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Emails have a brief life. Yet, according to a new Adobe study, many don't have a life at all - in attitudes towards mobile. Among the many observations and data that we have uncovered, two that stood out for me are opened and read, meaning 75 percent of all that you send is overlooked, And 50 per cent are not considered useful when they are read.

As is so often the case, it's easy to conclude that this must mean email marketing is gone. But that would be incorrect too. Because we found that people usually check email, and almost always before they go to work. It is an intrinsic part of life for people. They do not ignore their emails, they ignore the emails that they receive.

So what are we missing, as the originators of all the content that was ignored?


It's a big word in marketing and we would all like to think we're relevant, because if we aren't then we're irrelevant. But if most of what we send by email isn't read and half of what's read isn't helpful, then irrelevance is what most of us achieve.

It's not just an appeal to someone's interests to be relevant. At the right time, it is about doing this, while not overdoing it. An email with discount codes can contain relevant content – the receiver is keen to save money on the products – But if the same offer has been sent out for months on end every day, it loses its urgency, so it is ignored. It is irrelevant now, although it is useful for the content.


Too often, and particularly in B2B marketing, we give sales development rep (SDR) the task of building the relationship that turns marketing leads into sales prospects. But they often aren't the right people for this job, and it's not fair to expect them to take it on, particularly when producing a beautifully framed written copy is involved. SDRs are often at the start of their careers and that level of responsibility requires more experience and capacity than they can offer.

The point of investing time and money in marketing is to prime potential customers, so they're on board when they answer our first call. To compromise such a crucial point in relation development with a poorly composed, inaccurately targeted marketing email waste that time and money.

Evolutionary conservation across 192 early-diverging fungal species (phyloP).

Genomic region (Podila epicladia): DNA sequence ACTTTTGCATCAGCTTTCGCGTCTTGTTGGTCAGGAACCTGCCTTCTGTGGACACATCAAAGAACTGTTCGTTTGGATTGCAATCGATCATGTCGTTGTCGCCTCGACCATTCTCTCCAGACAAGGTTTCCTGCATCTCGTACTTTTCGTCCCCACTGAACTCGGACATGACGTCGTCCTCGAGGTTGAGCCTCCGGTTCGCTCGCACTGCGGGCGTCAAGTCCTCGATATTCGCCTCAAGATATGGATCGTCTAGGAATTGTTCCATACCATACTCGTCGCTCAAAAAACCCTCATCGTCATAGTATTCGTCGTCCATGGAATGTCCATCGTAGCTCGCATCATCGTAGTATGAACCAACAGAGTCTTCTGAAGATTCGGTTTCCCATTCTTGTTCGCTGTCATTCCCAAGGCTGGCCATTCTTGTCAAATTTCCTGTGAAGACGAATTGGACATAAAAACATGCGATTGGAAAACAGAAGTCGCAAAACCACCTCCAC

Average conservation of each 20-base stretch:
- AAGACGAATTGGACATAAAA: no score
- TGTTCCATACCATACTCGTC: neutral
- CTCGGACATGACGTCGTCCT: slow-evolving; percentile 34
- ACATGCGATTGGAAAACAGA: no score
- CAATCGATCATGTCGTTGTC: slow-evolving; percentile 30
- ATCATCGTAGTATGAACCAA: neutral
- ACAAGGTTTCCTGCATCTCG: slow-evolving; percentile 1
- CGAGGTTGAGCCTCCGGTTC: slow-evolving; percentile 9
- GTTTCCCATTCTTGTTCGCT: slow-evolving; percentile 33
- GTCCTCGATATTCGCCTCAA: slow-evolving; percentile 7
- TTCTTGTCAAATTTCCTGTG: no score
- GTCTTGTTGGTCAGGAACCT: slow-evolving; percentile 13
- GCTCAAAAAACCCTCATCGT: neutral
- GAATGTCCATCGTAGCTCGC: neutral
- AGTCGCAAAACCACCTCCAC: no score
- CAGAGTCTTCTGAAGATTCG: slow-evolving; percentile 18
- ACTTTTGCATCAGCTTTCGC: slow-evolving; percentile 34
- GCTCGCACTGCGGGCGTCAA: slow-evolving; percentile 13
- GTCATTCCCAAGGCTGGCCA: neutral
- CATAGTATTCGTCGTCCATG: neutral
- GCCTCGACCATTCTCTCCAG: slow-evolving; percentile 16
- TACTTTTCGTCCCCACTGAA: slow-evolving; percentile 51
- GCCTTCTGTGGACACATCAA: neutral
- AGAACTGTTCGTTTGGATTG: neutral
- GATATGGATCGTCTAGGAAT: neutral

Instead, responsibility should lie with people with the skills necessary to succeed in doing so. I check regularly on what we're sending out because I know people go off the script, from poor language use to a lack of professionalism.

I also know it's my job to ensure that these issues are addressed, rather than landing them on someone without the skills or knowledge to do so.

Respect for the message and the addressee

It shouldn’t be difficult to spell properly, use the right grammar and correctly construct sentences in the right way. And if it is, then it’s not difficult to find someone who can. It's not about pedantry and nitpicking to get that thing right. The aim is to treat the audience with a level of respect. We took the time and care to get this read right, because we appreciate your attention.

People in positions of influence are better at responding to properly articulated messages. And while many people will not notice a stray apostrophe or an overlong sentence, they will notice that they will not understand the message because it is too hard to read it.

Email is still essential to marketing and to the people we try to reach. It's wounded in our lives in a way that social media still isn't, which most people don't test in our survey shows until they get to work.

It may not be as dominant as it was, but email does not go anywhere and still offers the chance to get the right message at the right time to the right person. It is now time to do a better job of delivering this message.